2018-12-12 / Editorials

Fare-Beating

New York City Transit Authority (NYCT) Chief Andy Byford announced a $215 million shortfall in current and expected subway revenue due to an estimated 500,000 people regularly evading the fare on the buses and trains (more evaders riding the buses). It is a disgrace and a shame that people are not paying their share to ride.

This is really unacceptable. It is unfair to those who work hard, endure horrible, chaotic service (or lack of it), and still pay. Those who are riding for free are abusing and straining the system without contributing, so the costs fall on others.

Because of a total budgetary gap of $991 million through 2022, MTA has announced fare increases next year, and (more!) potential service cuts. Lack of service overnights and weekends has led to a similar loss of revenue, with 69 million less rides overnights and weekends between 2016 and 2017.

We recommend they take the opposite tack: lowering the fare to $2, and enforcing it. That way everyone will pay. They should also make MetroCards easier to access. Should they run out of rides, those who are not near train stations cannot refill their cards. They must scrounge up 11 quarters or 27 dimes and a nickel (or 55 nickels, just for some perspective), as the bus entry does not take dollar bills.

If they would lower the fares, making it affordable, we would all be able to pay our fair share. If it were more affordable, that would easily replace that $215 million for MTA to then pay for needed repairs and maintenance, and perhaps surveillance.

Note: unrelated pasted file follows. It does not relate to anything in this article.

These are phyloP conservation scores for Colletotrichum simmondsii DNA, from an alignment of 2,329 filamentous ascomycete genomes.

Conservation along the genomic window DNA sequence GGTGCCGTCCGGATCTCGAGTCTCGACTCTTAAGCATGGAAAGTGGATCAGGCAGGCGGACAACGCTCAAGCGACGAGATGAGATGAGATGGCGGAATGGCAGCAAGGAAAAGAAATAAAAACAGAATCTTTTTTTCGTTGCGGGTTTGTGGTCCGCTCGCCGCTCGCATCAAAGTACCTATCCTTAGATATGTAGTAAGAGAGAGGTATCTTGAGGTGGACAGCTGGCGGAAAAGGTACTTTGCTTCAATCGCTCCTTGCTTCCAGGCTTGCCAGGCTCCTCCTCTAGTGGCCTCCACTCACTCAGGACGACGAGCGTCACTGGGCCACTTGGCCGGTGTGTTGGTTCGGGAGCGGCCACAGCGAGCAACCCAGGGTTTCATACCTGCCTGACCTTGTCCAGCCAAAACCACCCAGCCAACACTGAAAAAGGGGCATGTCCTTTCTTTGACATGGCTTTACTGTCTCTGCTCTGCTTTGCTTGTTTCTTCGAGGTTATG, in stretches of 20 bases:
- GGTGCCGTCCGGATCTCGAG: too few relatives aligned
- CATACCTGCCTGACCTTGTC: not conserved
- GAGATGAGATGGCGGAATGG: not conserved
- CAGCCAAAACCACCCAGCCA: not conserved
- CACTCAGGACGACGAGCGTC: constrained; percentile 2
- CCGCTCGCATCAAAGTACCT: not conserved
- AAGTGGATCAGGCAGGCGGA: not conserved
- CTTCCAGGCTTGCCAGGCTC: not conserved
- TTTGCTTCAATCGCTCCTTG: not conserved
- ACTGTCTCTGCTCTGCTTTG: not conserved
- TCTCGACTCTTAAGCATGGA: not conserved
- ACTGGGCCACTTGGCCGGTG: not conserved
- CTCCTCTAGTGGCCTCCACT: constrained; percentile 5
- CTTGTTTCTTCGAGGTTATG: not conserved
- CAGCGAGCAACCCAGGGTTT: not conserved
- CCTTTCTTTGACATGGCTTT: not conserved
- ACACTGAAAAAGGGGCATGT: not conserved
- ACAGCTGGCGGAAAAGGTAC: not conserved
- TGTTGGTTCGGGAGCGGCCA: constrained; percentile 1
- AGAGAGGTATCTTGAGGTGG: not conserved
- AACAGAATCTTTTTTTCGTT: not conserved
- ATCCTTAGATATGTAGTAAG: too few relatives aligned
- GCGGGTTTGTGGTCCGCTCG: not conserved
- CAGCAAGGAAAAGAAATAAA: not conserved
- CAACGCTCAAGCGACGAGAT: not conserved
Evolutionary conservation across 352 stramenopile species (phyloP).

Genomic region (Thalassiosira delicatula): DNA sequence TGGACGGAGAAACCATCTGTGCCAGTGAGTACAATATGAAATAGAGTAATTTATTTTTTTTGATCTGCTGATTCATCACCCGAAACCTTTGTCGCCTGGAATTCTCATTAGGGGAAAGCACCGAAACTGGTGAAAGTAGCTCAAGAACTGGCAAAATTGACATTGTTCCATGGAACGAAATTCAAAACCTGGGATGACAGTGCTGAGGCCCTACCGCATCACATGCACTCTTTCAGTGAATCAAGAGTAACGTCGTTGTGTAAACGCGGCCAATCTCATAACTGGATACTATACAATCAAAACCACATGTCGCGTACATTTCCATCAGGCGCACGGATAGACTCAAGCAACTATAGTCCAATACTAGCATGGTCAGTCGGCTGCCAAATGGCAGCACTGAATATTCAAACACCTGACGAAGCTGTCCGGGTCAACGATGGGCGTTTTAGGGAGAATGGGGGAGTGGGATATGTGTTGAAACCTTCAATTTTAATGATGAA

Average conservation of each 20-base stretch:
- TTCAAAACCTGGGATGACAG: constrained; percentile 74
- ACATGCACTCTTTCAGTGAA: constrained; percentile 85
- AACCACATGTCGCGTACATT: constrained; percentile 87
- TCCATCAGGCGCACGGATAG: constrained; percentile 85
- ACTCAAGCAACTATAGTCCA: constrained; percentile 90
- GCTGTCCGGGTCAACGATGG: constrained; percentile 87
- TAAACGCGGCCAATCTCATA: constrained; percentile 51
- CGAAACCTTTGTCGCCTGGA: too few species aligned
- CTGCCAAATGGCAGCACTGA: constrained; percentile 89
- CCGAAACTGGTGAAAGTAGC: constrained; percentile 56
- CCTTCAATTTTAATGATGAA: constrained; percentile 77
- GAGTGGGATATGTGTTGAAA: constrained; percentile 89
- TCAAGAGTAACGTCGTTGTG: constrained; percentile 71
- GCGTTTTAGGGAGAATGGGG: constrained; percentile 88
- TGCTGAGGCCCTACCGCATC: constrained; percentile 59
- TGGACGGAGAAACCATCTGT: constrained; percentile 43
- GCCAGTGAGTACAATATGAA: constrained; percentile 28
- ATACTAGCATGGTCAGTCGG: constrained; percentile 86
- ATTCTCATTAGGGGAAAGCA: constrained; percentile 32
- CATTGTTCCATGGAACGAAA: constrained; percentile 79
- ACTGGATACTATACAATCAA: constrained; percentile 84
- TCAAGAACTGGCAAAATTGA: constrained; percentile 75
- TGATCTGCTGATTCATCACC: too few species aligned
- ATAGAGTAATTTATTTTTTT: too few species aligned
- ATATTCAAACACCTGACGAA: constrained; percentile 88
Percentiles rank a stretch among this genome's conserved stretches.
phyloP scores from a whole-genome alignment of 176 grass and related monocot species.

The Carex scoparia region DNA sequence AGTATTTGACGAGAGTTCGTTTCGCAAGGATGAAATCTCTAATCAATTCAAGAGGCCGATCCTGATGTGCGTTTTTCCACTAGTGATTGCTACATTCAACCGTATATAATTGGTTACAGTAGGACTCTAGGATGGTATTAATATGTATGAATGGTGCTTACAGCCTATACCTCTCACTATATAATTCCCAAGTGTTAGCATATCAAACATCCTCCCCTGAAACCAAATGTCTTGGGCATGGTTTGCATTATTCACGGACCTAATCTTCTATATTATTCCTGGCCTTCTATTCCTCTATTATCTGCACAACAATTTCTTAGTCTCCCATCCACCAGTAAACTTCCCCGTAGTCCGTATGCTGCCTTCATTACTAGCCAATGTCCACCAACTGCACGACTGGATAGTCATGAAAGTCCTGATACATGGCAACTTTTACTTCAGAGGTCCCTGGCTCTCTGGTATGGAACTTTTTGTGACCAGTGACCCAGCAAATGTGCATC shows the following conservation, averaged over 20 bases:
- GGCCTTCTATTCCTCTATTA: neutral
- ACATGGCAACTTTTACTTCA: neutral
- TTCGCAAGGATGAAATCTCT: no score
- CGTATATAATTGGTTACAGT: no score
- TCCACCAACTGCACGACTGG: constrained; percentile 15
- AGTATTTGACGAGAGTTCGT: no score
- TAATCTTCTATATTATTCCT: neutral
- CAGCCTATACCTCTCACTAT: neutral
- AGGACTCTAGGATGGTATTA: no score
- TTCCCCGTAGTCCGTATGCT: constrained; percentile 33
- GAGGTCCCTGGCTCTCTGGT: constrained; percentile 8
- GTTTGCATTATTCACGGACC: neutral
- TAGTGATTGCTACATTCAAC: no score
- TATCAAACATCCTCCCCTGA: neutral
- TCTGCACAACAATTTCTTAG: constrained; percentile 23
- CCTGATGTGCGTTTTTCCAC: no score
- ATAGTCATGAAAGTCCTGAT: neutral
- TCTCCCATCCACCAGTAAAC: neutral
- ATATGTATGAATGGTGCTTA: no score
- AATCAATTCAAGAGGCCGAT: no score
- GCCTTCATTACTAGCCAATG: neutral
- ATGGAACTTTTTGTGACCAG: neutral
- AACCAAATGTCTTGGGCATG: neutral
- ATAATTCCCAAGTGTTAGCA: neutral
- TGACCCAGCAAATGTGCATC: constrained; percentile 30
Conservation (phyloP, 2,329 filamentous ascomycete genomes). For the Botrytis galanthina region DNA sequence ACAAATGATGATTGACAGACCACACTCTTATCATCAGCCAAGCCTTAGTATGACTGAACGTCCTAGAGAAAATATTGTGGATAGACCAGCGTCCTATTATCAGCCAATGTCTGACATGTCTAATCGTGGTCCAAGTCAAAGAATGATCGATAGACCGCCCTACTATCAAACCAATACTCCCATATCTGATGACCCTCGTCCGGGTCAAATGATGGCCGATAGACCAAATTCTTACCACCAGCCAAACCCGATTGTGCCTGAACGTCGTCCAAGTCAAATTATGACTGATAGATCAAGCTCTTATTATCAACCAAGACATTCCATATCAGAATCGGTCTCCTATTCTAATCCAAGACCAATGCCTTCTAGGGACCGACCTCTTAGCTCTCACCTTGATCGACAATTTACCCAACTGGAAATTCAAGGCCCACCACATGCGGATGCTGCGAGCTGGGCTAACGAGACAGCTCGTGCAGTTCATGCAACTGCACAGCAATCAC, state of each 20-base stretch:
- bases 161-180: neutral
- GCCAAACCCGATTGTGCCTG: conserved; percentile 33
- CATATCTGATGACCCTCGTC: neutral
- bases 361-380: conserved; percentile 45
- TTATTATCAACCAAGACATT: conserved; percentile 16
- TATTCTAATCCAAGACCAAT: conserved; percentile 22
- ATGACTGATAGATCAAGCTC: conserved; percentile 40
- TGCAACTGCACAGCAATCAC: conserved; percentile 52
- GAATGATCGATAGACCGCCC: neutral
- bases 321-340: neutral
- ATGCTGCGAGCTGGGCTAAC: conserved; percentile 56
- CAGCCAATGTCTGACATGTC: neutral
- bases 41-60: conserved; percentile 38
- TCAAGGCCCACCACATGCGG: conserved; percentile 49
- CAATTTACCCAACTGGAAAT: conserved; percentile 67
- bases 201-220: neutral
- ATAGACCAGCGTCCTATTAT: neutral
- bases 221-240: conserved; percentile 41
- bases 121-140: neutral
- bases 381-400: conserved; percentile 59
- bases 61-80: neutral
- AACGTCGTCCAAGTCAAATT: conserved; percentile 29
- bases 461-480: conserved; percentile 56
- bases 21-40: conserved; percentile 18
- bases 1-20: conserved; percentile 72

They are increasing police presence, however. Fare-beating has skyrocketed since the NYPD stopped arresting them. Police do still give out civil summonses carrying a $100 fine. Fare-beaters will be arrested if they have outstanding warrants for felonies or misdemeanors, are on parole or probation or committed a serious crime in the past 10 years. (Chief Byford reportedly stated he would have his executives and police physically block fare beaters. We have to hope he was joking, for if this is any indication of his idea of efficiency, we are doomed.)

While we are at it, the price of postage is also going crazy, so people are using their computers more and more and “snail mail” less and less. This is counterproductive. Rather than raise prices, they should find ways to run these services more productively and less wastefully. That would encourage greater usage, getting the ball rolling in the right direction, and leading to growth rather than decline.

They are talking about a 10% increase, which is not much to someone who mails out three items a month, but for a business that can mail hundreds of pieces a week, they will feel it. And like the trains, this is amid degraded service. While historically postal workers have been wonderful, and we would welcome them into our home and office any time, with so much lost mail it seems their mission of “neither snow nor rain nor heat nor gloom of night…” has been abandoned.

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